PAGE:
How Pharma Can Fully Digitize Interactions with Healthcare
Post on 31-Dec-2016
Embed Size (px)
How Pharma Can Fully Digitize Interactions with Healthcare ProfessionalsBy building end-to-end IT ecosystems and understanding preferred communications channels, pharmaceuticals companies can create more engaging and fruitful digital relationships with healthcare professionals.
2 KEEP CHALLENGING October 2014
Executive SummarySince the advent of the commercial Internet, digital technologies have
empowered consumers worldwide, leading them to play an active and
demanding role with the companies with which they do business. The
rules of engagement have changed: By using the Internet, consumers
can be heard, and they can influence other consumers powerfully.
The Internet permeates every aspect of peoples lives and has
transformed the way we live and work. The confluence of the Internet,
social media and ubiquitous mobile devices has inalterably redrawn the
contours of consumer empowerment. This tectonic shift is impacting
the traditional interactions of healthcare professionals (HCP) and
pharmaceuticals companies, even amid the regulatory scrutiny that is
endemic to this industry.
Computers and Internet access are now mainstays of any HCP office, and
the pressure to digitize is building with unrelenting force. Governments
are pushing toward digital health; the U.S. federal government, for
example, provides reimbursements to physicians who demonstrate
compliance with Meaningful Use Stage 2, which requires HCPs to create,
maintain and electronically transmit medical records. In the U.S., 90% of
patients with cancer say they discuss the health information they read
online with their physicians.1 With increasing digital savviness among
patients, HCPs must embrace the same virtual tools and techniques to
remain relevant with their patient communities.
Although generally considered laggards when it comes to newer forms
of engagement and technology, HCPs have in the past three to four
years taken to the digital world with vigor, whether to more effectively
locate professional information, communicate with patients or educate
themselves on new medical approaches. In fact, HCP work habits have
forever changed: 86% of HCPs use a smartphone for work, 53% use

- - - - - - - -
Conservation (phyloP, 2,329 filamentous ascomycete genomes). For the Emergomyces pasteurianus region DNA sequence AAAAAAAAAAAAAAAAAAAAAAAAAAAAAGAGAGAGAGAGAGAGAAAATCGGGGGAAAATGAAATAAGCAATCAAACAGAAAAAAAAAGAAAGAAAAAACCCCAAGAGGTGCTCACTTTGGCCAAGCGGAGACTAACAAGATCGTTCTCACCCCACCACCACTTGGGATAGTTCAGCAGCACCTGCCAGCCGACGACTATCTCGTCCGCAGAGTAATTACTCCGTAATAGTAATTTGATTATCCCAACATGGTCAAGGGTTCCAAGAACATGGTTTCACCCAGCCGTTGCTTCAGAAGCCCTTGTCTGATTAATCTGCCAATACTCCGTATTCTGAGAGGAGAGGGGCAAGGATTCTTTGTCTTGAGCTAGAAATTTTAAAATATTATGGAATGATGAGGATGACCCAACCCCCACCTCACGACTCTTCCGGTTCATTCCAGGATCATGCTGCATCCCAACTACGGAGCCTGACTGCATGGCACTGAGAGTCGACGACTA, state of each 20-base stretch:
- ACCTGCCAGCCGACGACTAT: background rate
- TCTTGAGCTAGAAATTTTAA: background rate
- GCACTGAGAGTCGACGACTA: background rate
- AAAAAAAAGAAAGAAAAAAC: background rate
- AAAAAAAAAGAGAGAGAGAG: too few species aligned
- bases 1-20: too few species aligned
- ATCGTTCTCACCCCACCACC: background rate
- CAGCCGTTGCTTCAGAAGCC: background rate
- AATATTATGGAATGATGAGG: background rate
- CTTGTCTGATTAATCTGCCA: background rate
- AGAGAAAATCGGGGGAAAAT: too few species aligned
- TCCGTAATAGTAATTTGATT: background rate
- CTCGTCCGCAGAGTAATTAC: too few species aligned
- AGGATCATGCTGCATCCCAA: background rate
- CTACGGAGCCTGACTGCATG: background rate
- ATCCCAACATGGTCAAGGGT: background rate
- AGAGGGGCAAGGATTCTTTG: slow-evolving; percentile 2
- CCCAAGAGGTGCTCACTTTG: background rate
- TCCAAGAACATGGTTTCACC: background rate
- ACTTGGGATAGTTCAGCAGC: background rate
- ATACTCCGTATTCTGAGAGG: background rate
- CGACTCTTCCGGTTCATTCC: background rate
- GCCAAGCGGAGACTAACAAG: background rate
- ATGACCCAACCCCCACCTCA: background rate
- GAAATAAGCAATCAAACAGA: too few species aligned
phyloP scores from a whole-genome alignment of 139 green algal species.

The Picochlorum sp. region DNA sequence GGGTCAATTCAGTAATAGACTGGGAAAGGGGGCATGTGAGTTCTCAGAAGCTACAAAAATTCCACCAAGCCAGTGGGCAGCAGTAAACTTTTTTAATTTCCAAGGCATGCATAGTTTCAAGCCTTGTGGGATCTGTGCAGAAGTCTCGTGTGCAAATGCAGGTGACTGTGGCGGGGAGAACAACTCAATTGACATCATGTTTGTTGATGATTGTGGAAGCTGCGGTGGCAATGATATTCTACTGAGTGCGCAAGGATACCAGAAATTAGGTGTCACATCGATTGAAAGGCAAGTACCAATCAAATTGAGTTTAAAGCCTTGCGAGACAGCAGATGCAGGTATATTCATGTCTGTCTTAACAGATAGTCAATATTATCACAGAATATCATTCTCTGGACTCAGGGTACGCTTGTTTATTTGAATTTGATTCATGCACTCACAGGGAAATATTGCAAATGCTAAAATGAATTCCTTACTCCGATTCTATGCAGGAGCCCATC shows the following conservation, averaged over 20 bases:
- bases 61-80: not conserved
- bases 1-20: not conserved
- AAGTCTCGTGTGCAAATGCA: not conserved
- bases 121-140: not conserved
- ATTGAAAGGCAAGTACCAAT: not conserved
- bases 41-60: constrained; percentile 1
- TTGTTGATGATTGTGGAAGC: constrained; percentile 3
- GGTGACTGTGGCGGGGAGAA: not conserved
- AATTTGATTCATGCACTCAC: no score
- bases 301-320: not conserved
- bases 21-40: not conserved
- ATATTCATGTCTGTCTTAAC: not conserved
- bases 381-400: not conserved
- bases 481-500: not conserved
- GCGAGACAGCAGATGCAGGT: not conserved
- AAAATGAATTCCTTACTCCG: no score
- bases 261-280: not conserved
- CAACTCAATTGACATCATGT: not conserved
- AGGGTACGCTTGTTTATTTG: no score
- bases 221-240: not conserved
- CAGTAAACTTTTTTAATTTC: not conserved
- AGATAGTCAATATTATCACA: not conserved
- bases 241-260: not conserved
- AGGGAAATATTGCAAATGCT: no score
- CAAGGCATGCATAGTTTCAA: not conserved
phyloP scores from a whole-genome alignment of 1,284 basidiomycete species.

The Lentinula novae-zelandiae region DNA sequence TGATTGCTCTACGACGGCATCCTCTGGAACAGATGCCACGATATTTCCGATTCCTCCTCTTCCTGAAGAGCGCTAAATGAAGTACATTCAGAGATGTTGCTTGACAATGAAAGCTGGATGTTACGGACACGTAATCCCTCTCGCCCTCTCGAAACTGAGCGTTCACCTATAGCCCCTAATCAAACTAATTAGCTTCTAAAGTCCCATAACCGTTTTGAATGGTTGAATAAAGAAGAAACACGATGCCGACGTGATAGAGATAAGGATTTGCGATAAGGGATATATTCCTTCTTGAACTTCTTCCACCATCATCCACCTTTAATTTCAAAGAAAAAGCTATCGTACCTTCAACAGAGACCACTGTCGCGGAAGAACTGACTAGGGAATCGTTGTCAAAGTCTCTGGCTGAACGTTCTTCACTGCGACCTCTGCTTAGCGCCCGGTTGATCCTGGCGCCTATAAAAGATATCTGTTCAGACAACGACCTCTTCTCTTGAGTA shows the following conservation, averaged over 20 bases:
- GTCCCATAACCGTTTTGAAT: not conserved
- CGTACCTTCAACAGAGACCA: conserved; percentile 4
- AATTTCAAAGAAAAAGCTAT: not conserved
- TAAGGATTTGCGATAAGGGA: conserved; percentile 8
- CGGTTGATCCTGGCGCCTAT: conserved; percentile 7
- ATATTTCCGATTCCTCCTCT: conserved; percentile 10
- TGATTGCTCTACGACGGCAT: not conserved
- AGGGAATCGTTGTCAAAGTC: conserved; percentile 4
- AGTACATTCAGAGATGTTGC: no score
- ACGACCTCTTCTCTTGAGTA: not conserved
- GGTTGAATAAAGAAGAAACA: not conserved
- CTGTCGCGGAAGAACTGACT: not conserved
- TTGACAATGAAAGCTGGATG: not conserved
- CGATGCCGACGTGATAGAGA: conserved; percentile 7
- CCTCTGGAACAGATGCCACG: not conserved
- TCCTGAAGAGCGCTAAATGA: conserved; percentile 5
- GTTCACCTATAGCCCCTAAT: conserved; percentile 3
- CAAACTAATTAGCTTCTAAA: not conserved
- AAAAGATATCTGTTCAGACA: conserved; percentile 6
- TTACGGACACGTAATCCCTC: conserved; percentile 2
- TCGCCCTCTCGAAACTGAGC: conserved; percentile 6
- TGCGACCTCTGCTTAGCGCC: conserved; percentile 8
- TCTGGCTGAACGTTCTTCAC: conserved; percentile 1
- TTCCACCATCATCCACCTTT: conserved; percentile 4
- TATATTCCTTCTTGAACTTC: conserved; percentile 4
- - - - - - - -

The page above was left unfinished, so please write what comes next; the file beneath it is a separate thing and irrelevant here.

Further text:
HOW PHARMA CAN FULLY DIGITIZE INTERACTIONS WITH HEALTHCARE PROFESSIONALS 3
a tablet for work, and most use a computer.2 Anecdotal evidence even
reveals that HCPs are prescribing not only traditional medicines but also
apps to help patients manage chronic diseases and other ailments.
The market for digital products and services remains hot. The mobile
health market, for example, is set to reach $26 billion by 2017; moreover,
there are almost 20,000 health-related mobile apps on Apple iTunes,3
and remote patient monitoring devices are one of the fastest growing
For their part, pharmaceuticals companies are venturing onto the digital
highway, with the goal of strengthening their reputation as innovative
players by taking advantage of evolving societal and technology trends.
There is greater focus, spend and effort on digital in the industry;
for instance, many pharmaceuticals companies have created mobile
applications targeted at patients and HCPs; examples include Novartiss
Med Info4 and Pfizers HemMobile.5
At this juncture in the industrys digital evolution, pharmaceuticals
companies need to reexamine their strategies for approaching HCPs.
As HCPs and their patients grow more tech-savvy, their expectations
for digital will dramatically increase. Interactions must be premised
on digital footprints, or what we call a Code Halo.6 Pharmaceuticals
companies need to holistically examine and make sense of their digital
interactions with people, processes, organizations and devices and
reposition themselves from brand-centric to HCP-centric.
This white paper discusses how key digital touchpoints can be
harnessed for deeper strategic thinking to inform how pharmaceuticals
firms can more effectively and proactively engage virtually with HCPs
by applying Code Halo thinking.
Channels of Interaction
Social Media Direct Mail Phone E-mail Web Voicemail Walk-in